Has Debenhams been hit with the ‘Brexit effect’?
According to the newly released figures from the British Retail Consortium (BRC) and KPMG, the UK’s retail sales have only experienced an increase of 0.5% in February 2019. Comparing this to the figures in February 2018, where retail sales had increased by 1.6%, this clearly shows quite a sharp plunge in consumer spending.
Whilst many may argue that the retail industry is experiencing this decline due to the phenomenon of online shopping, the figures show that even growth in online sales are considerably below the 12 month average. Looking at the figures for February 2019, online sales of non-food products increased by 5.4% compared to 6.5% in February 2018. It is true that if we compare the sales being made online versus those made in store, more people prefer to shop online. However, it is clear that there is an overall trend of decreasing retail sales both online and in store.
Is Brexit to blame for this? Well there is no hard, concrete evidence but industry experts have commented that the link does exist. Uncertainty in the government’s action plan going forward has fuelled the cautious approach being taken by the public in retail spending. And rightly so – without a strategy for how we will leave the EU on 29 March, many are justifiably worried about their jobs, standard of living and the law which will be implemented post–Brexit. Will businesses start moving out of London? Will the economy dip into another recession? These are all considerations which will no doubt be at the forefront of the minds of consumers when they make purchases. This theory fit s into what Esme Harwood (Director, Barclaycard) comments upon: discretionary expenditure has declined by a considerable amount.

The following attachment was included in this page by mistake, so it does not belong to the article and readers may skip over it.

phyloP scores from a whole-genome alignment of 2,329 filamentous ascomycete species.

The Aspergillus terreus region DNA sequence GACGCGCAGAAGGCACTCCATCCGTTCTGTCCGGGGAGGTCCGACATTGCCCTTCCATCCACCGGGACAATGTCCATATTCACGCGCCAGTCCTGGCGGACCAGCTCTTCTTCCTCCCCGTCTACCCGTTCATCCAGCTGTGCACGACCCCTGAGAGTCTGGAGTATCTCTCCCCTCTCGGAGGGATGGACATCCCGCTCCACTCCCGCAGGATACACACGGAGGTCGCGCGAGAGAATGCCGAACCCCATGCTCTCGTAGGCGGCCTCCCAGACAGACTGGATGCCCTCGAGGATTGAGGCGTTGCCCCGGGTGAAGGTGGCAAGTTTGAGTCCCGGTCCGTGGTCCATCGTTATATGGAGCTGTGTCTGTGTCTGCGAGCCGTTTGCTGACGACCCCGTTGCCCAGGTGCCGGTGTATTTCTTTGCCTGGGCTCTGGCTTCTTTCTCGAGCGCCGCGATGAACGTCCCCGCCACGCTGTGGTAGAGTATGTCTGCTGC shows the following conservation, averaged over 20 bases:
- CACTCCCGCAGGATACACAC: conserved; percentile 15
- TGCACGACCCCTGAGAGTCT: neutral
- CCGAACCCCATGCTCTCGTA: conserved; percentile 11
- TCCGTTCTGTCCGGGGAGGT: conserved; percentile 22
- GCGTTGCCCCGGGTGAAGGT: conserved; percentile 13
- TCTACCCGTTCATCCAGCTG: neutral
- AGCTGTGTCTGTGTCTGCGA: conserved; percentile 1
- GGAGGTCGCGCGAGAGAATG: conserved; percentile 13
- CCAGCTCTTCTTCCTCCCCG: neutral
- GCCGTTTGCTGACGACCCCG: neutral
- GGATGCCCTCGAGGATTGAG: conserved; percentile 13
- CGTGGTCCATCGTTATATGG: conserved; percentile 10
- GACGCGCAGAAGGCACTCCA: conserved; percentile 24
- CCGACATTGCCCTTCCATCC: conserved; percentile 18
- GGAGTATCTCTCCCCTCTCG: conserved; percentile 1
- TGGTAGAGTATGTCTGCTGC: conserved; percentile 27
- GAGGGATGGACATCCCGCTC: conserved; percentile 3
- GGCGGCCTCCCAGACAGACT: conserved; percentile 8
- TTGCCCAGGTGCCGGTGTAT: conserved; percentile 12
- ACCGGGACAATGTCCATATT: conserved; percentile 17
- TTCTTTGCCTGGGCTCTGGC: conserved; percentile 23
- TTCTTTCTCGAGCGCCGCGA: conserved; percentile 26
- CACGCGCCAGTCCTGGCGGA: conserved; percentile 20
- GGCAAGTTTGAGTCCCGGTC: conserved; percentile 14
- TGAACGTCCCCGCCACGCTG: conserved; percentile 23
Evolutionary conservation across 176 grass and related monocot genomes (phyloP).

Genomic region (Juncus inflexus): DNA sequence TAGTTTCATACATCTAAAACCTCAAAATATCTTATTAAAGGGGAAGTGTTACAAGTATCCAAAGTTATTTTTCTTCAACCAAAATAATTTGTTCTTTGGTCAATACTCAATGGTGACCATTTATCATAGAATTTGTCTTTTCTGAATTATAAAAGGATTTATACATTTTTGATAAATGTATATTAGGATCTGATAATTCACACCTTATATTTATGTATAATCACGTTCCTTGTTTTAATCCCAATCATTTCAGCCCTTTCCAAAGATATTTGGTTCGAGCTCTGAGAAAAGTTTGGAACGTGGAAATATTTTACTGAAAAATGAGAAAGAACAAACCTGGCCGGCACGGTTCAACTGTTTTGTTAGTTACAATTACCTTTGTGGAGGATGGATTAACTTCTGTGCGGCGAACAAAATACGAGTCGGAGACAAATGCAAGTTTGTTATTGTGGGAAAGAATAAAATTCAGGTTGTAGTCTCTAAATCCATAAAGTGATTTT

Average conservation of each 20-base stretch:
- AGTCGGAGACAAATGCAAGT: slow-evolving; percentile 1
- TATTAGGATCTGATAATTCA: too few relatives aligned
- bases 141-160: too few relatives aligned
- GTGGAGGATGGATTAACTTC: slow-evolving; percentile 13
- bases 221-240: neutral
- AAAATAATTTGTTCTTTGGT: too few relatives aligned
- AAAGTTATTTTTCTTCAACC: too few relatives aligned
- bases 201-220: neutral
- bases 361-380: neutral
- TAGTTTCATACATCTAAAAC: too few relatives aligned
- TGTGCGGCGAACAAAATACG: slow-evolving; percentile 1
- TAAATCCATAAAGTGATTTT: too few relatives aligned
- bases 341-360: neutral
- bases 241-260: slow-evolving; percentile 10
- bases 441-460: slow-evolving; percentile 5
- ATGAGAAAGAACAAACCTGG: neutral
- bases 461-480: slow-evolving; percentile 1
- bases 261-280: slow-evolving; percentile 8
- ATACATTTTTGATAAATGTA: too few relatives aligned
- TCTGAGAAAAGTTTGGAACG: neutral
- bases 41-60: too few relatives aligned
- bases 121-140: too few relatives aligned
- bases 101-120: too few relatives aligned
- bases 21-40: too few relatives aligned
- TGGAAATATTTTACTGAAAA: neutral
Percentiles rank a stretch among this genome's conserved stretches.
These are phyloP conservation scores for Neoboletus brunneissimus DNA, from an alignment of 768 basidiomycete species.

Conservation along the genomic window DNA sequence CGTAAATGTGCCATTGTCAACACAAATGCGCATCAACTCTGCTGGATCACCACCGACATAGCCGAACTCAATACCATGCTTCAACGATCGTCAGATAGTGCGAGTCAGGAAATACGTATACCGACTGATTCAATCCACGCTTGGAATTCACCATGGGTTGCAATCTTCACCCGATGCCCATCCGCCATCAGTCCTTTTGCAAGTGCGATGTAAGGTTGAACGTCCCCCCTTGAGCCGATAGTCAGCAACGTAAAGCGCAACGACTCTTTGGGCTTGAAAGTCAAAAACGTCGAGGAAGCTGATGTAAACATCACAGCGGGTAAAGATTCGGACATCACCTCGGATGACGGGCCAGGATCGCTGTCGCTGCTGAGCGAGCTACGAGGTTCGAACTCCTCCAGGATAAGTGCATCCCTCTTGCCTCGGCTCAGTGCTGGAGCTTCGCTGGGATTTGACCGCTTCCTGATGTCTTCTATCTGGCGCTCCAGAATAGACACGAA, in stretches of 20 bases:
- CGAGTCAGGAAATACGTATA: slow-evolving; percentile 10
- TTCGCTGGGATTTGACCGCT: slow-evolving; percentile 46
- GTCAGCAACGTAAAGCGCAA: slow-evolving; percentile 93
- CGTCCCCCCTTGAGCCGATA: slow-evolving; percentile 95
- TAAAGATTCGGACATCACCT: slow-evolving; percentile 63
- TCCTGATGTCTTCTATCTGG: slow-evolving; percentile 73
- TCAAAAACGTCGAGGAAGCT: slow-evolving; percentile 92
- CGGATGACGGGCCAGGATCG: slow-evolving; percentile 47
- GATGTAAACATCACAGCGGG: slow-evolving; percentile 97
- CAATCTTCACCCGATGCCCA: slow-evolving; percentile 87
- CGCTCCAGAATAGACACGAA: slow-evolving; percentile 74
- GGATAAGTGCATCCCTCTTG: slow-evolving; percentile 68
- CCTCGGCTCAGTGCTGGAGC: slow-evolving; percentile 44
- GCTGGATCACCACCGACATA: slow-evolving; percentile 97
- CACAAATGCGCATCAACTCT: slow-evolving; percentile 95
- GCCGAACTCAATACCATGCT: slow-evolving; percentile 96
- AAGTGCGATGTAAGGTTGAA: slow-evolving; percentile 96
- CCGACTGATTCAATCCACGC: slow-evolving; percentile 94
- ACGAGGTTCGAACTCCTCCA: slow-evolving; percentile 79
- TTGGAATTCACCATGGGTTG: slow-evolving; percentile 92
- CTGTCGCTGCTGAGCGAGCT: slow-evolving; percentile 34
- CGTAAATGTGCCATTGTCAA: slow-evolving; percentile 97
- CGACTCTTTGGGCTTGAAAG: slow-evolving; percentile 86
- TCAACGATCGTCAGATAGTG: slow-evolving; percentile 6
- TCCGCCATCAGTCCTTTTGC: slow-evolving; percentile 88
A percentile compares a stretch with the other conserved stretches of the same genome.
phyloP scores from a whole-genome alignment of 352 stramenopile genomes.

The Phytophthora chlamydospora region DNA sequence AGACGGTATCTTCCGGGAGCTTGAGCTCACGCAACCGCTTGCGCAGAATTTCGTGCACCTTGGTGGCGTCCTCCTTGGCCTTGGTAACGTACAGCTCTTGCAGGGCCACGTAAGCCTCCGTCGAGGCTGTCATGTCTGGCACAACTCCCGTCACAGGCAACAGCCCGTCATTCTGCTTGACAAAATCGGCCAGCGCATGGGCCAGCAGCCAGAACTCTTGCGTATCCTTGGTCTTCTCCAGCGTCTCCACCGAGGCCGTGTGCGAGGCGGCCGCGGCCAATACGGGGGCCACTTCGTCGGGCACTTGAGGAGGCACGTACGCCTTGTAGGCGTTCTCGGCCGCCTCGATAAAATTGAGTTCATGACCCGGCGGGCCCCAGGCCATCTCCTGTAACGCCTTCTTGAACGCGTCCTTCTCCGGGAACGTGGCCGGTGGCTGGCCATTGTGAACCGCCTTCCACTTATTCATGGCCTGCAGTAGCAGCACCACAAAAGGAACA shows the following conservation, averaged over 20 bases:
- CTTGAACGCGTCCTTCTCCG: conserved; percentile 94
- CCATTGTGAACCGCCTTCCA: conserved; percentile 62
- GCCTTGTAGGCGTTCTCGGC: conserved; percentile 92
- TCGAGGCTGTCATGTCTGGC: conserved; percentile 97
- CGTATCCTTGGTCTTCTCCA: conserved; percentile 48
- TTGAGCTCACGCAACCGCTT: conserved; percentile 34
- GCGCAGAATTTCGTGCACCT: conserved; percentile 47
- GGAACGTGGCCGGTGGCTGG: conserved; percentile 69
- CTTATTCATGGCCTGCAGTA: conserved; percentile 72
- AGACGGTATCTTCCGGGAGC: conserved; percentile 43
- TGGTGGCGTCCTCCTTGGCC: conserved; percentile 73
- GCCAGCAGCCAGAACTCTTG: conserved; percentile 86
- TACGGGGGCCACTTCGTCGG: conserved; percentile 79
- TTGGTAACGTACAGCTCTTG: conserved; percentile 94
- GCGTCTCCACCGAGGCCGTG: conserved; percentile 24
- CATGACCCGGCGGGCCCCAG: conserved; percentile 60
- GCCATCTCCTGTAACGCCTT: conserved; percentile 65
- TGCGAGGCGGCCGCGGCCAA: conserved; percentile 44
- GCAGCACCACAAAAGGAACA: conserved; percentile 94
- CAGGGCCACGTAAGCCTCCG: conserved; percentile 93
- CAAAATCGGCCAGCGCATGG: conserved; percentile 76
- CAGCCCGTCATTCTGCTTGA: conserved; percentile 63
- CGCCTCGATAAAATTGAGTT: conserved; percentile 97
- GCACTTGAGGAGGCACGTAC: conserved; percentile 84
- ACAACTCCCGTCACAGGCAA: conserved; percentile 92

However, it is worth noting that the grocery industry has not been vastly affected by Brexit, with industry experts commenting that there has been little change in the way people are shopping for food. This could be explained by the reports that people have begun to stockpile in preparation for a no deal Brexit, for fear that no trade agreement will be in place with the members of the EU. Indeed, Barclaycard’s collated figures show that 18% of UK residents have begun stockpiling on food to avoid being caught in any shortages that may occur post-Brexit. This stability, whilst heartening, is therefore the product of fear and whether it continues beyond Brexit remains to be seen, and is arguably largely dependent on our strategy going forward.
Suffice to say that what we need now is for a clear plan on Brexit in order to maintain certainty amongst the public and create some much needed stability amongst the retail industry. Whether the government is able to do this before Brexit claims Debenhams as its next casualty remains to be seen.